Released: October 7, 2009
The Changing Pathways of Hispanic Youths Into Adulthood
Appendix B: Census Counts of Incarcerated Youths
This report uses Decennial Census data to examine the fraction of young males incarcerated in correctional facilities. This may be problematic because the American Community Survey and more recent Census public use micro data do not reveal if a youth is incarcerated in a correctional facility. Rather the micro data reveals if the youth is institutionalized. The institutionalized population includes those in juvenile institutions, hospitals and psychiatric facilities in addition to those in correctional facilities. Nevertheless, evidence suggests that the Census accurately captures incarcerated youths and the trends evident in the Census micro data are supported by administrative counts.
First, most young institutionalized males are in correctional facilities. The Census Bureau’s population estimates program generates estimates of the number of young males who are institutionalized. These are shown below for July 1, 2007. The U.S. Bureau of Justice Statistics estimates the number of young males held in state or federal prison or local jails. The table below reports the number of inmates for June 30, 2007.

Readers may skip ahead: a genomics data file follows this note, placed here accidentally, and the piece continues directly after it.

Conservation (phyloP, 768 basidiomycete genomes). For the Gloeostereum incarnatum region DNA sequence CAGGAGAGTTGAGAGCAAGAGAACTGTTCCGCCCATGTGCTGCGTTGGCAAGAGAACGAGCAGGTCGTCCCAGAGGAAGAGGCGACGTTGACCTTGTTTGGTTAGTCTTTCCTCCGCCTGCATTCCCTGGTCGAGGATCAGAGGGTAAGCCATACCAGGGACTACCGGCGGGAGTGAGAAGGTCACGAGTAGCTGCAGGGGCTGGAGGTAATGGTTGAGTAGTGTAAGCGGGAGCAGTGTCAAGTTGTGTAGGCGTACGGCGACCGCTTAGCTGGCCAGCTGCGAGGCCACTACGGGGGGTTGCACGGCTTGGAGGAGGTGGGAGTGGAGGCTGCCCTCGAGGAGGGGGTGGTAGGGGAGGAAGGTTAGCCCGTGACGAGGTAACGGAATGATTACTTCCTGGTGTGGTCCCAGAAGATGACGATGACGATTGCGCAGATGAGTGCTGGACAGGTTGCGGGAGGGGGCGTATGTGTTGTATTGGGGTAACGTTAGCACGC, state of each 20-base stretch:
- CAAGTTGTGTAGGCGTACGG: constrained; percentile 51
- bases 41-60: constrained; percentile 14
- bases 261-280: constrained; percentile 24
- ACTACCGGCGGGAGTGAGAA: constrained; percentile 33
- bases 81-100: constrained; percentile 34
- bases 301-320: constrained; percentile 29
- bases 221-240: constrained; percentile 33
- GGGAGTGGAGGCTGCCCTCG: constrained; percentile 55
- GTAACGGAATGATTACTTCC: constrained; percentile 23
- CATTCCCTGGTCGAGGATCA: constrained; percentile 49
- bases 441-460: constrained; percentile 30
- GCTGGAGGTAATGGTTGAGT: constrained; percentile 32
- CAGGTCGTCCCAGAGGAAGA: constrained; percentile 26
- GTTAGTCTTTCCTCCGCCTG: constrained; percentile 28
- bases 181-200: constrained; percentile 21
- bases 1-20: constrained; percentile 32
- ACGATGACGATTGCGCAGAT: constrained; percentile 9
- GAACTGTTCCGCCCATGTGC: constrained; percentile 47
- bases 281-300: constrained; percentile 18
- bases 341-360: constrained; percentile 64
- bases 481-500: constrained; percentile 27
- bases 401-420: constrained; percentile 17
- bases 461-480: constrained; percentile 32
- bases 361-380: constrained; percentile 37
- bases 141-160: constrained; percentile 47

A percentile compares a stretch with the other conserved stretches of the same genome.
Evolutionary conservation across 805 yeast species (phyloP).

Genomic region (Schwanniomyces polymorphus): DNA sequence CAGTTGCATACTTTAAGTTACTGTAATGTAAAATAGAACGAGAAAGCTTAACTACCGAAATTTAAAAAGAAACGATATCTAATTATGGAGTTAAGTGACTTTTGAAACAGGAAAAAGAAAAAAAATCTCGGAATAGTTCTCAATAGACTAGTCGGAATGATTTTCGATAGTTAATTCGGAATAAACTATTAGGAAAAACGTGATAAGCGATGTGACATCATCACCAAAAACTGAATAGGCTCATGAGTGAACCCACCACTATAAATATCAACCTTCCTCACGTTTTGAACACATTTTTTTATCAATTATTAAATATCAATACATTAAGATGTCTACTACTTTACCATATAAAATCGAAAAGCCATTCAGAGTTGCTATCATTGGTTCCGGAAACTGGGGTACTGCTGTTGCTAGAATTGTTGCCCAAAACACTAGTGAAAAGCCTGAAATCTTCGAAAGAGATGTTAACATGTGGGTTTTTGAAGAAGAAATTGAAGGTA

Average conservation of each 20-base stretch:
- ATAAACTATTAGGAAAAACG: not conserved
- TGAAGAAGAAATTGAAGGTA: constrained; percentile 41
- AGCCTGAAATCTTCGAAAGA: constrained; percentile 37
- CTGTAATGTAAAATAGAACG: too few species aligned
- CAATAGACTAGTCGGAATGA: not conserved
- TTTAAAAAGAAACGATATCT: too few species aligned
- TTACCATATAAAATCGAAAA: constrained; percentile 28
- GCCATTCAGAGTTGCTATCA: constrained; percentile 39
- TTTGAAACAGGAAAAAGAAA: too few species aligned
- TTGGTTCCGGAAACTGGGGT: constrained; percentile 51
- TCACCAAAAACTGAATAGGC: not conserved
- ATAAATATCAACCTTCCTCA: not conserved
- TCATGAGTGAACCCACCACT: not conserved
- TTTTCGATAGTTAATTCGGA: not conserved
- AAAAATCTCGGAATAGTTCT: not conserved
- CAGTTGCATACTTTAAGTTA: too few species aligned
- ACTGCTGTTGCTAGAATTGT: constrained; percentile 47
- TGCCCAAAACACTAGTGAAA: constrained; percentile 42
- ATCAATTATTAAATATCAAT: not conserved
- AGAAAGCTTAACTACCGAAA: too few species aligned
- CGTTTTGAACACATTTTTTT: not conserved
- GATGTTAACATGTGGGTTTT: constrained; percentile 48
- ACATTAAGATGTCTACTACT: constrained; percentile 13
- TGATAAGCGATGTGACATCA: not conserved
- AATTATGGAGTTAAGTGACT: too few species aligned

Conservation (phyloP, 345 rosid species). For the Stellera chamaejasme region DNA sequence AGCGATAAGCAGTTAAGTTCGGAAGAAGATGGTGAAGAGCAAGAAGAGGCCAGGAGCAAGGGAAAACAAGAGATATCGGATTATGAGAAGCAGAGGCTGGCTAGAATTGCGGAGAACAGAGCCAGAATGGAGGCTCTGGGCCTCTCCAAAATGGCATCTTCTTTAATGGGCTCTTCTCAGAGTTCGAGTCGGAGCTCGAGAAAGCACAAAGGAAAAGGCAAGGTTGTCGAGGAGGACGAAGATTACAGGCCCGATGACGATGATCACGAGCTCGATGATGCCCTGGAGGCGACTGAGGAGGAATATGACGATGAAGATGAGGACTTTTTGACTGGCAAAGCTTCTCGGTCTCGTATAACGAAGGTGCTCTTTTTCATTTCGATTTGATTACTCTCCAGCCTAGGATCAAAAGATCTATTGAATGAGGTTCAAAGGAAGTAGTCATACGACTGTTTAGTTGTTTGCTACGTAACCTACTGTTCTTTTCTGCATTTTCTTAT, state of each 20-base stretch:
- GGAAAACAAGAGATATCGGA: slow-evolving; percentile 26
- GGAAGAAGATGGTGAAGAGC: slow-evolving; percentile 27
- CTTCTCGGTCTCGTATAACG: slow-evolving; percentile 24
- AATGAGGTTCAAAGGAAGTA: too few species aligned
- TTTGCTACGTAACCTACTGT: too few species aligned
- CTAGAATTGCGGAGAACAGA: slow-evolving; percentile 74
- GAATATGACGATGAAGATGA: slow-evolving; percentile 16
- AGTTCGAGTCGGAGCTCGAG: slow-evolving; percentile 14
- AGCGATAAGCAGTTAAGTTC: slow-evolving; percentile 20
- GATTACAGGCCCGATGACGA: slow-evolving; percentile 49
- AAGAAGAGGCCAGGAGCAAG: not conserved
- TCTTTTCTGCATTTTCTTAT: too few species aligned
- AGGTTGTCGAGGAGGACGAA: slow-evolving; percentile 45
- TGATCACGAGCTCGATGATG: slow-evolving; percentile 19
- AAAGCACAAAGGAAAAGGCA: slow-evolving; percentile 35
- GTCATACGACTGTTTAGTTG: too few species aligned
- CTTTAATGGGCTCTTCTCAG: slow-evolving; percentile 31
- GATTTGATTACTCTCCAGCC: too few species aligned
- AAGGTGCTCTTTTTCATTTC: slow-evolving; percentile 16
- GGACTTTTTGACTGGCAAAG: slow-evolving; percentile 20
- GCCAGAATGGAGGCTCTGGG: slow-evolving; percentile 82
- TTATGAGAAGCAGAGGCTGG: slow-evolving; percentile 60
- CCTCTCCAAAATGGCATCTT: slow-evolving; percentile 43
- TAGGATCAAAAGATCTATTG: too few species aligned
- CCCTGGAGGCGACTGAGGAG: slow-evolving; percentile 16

Around 97% of young institutionalized males are likely incarcerated in correctional facilities.
Second, the Decennial Census appears to fairly accurately count the number of inmates in correctional facilities. The table below reports the number of males of all ages residing in correctional facilities as of April 1, 2000, and compares it to the Bureau of Justice Statistics estimates for the number of inmates in state or federal prisons or local jails for June 30, 2000.
Third, recent trends in young institutionalization evident in the Census micro data are consistent with the Bureau of Justice Statistics estimates. Figure 14 indicates that the fraction of young black males institutionalized has decreased since 2000 from 9% to 7% in 2007. The share of young Hispanic males institutionalized appears to have remained relatively constant at 3%. The Bureau of Justice Statistics estimates incarceration rates for young males and their reported trends are similar: